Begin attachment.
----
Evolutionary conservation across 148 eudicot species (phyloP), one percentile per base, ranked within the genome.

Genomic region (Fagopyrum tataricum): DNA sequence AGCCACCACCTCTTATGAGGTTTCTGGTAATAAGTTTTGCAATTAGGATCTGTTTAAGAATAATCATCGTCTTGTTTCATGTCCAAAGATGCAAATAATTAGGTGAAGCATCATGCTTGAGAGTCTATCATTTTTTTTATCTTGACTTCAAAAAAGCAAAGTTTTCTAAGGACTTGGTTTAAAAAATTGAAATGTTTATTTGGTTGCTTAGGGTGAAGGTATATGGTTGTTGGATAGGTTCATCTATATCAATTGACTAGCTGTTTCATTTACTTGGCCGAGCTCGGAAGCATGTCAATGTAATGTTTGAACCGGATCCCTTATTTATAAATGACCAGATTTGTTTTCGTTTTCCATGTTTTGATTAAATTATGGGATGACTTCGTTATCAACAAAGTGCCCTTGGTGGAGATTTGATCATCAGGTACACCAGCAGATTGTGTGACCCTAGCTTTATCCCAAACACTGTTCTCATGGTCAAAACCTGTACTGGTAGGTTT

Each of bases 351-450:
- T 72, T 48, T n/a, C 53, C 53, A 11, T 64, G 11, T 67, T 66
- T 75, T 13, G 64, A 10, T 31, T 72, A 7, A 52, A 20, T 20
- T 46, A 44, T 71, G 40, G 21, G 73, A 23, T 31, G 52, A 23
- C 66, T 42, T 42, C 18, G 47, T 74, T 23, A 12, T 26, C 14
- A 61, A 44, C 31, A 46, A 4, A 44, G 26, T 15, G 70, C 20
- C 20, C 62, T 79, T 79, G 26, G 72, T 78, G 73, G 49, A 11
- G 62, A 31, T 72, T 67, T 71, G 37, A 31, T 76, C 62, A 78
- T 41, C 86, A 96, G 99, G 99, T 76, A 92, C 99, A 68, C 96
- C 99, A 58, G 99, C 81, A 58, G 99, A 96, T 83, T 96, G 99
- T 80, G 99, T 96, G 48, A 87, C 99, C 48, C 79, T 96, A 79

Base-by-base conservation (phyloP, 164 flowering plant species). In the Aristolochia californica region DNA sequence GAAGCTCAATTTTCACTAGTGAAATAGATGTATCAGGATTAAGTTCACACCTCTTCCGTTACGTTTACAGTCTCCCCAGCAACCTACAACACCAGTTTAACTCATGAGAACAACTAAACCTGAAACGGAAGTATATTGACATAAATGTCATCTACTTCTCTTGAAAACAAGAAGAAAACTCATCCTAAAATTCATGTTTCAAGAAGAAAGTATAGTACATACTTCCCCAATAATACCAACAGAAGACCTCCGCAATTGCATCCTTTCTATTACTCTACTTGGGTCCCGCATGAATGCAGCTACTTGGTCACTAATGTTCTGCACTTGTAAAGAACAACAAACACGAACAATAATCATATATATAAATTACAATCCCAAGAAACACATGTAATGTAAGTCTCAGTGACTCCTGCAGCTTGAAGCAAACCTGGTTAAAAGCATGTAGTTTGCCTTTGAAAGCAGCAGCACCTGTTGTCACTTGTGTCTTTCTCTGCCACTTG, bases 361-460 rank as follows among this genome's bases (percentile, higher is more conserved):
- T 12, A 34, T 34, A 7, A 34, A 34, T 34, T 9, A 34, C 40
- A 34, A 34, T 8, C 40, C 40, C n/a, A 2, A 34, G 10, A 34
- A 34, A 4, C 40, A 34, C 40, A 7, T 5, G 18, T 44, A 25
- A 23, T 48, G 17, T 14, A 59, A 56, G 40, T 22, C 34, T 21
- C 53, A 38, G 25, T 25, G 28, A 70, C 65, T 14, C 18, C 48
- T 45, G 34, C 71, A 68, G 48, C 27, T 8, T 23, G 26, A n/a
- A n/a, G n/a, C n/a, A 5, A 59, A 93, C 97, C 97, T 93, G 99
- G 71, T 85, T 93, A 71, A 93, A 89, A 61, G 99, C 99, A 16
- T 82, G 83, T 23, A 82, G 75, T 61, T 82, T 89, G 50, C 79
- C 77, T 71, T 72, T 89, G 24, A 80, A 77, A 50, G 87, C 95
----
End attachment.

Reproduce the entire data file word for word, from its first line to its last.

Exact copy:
Evolutionary conservation across 148 eudicot species (phyloP), one percentile per base, ranked within the genome.

Genomic region (Fagopyrum tataricum): DNA sequence AGCCACCACCTCTTATGAGGTTTCTGGTAATAAGTTTTGCAATTAGGATCTGTTTAAGAATAATCATCGTCTTGTTTCATGTCCAAAGATGCAAATAATTAGGTGAAGCATCATGCTTGAGAGTCTATCATTTTTTTTATCTTGACTTCAAAAAAGCAAAGTTTTCTAAGGACTTGGTTTAAAAAATTGAAATGTTTATTTGGTTGCTTAGGGTGAAGGTATATGGTTGTTGGATAGGTTCATCTATATCAATTGACTAGCTGTTTCATTTACTTGGCCGAGCTCGGAAGCATGTCAATGTAATGTTTGAACCGGATCCCTTATTTATAAATGACCAGATTTGTTTTCGTTTTCCATGTTTTGATTAAATTATGGGATGACTTCGTTATCAACAAAGTGCCCTTGGTGGAGATTTGATCATCAGGTACACCAGCAGATTGTGTGACCCTAGCTTTATCCCAAACACTGTTCTCATGGTCAAAACCTGTACTGGTAGGTTT

Each of bases 351-450:
- T 72, T 48, T n/a, C 53, C 53, A 11, T 64, G 11, T 67, T 66
- T 75, T 13, G 64, A 10, T 31, T 72, A 7, A 52, A 20, T 20
- T 46, A 44, T 71, G 40, G 21, G 73, A 23, T 31, G 52, A 23
- C 66, T 42, T 42, C 18, G 47, T 74, T 23, A 12, T 26, C 14
- A 61, A 44, C 31, A 46, A 4, A 44, G 26, T 15, G 70, C 20
- C 20, C 62, T 79, T 79, G 26, G 72, T 78, G 73, G 49, A 11
- G 62, A 31, T 72, T 67, T 71, G 37, A 31, T 76, C 62, A 78
- T 41, C 86, A 96, G 99, G 99, T 76, A 92, C 99, A 68, C 96
- C 99, A 58, G 99, C 81, A 58, G 99, A 96, T 83, T 96, G 99
- T 80, G 99, T 96, G 48, A 87, C 99, C 48, C 79, T 96, A 79

Base-by-base conservation (phyloP, 164 flowering plant species). In the Aristolochia californica region DNA sequence GAAGCTCAATTTTCACTAGTGAAATAGATGTATCAGGATTAAGTTCACACCTCTTCCGTTACGTTTACAGTCTCCCCAGCAACCTACAACACCAGTTTAACTCATGAGAACAACTAAACCTGAAACGGAAGTATATTGACATAAATGTCATCTACTTCTCTTGAAAACAAGAAGAAAACTCATCCTAAAATTCATGTTTCAAGAAGAAAGTATAGTACATACTTCCCCAATAATACCAACAGAAGACCTCCGCAATTGCATCCTTTCTATTACTCTACTTGGGTCCCGCATGAATGCAGCTACTTGGTCACTAATGTTCTGCACTTGTAAAGAACAACAAACACGAACAATAATCATATATATAAATTACAATCCCAAGAAACACATGTAATGTAAGTCTCAGTGACTCCTGCAGCTTGAAGCAAACCTGGTTAAAAGCATGTAGTTTGCCTTTGAAAGCAGCAGCACCTGTTGTCACTTGTGTCTTTCTCTGCCACTTG, bases 361-460 rank as follows among this genome's bases (percentile, higher is more conserved):
- T 12, A 34, T 34, A 7, A 34, A 34, T 34, T 9, A 34, C 40
- A 34, A 34, T 8, C 40, C 40, C n/a, A 2, A 34, G 10, A 34
- A 34, A 4, C 40, A 34, C 40, A 7, T 5, G 18, T 44, A 25
- A 23, T 48, G 17, T 14, A 59, A 56, G 40, T 22, C 34, T 21
- C 53, A 38, G 25, T 25, G 28, A 70, C 65, T 14, C 18, C 48
- T 45, G 34, C 71, A 68, G 48, C 27, T 8, T 23, G 26, A n/a
- A n/a, G n/a, C n/a, A 5, A 59, A 93, C 97, C 97, T 93, G 99
- G 71, T 85, T 93, A 71, A 93, A 89, A 61, G 99, C 99, A 16
- T 82, G 83, T 23, A 82, G 75, T 61, T 82, T 89, G 50, C 79
- C 77, T 71, T 72, T 89, G 24, A 80, A 77, A 50, G 87, C 95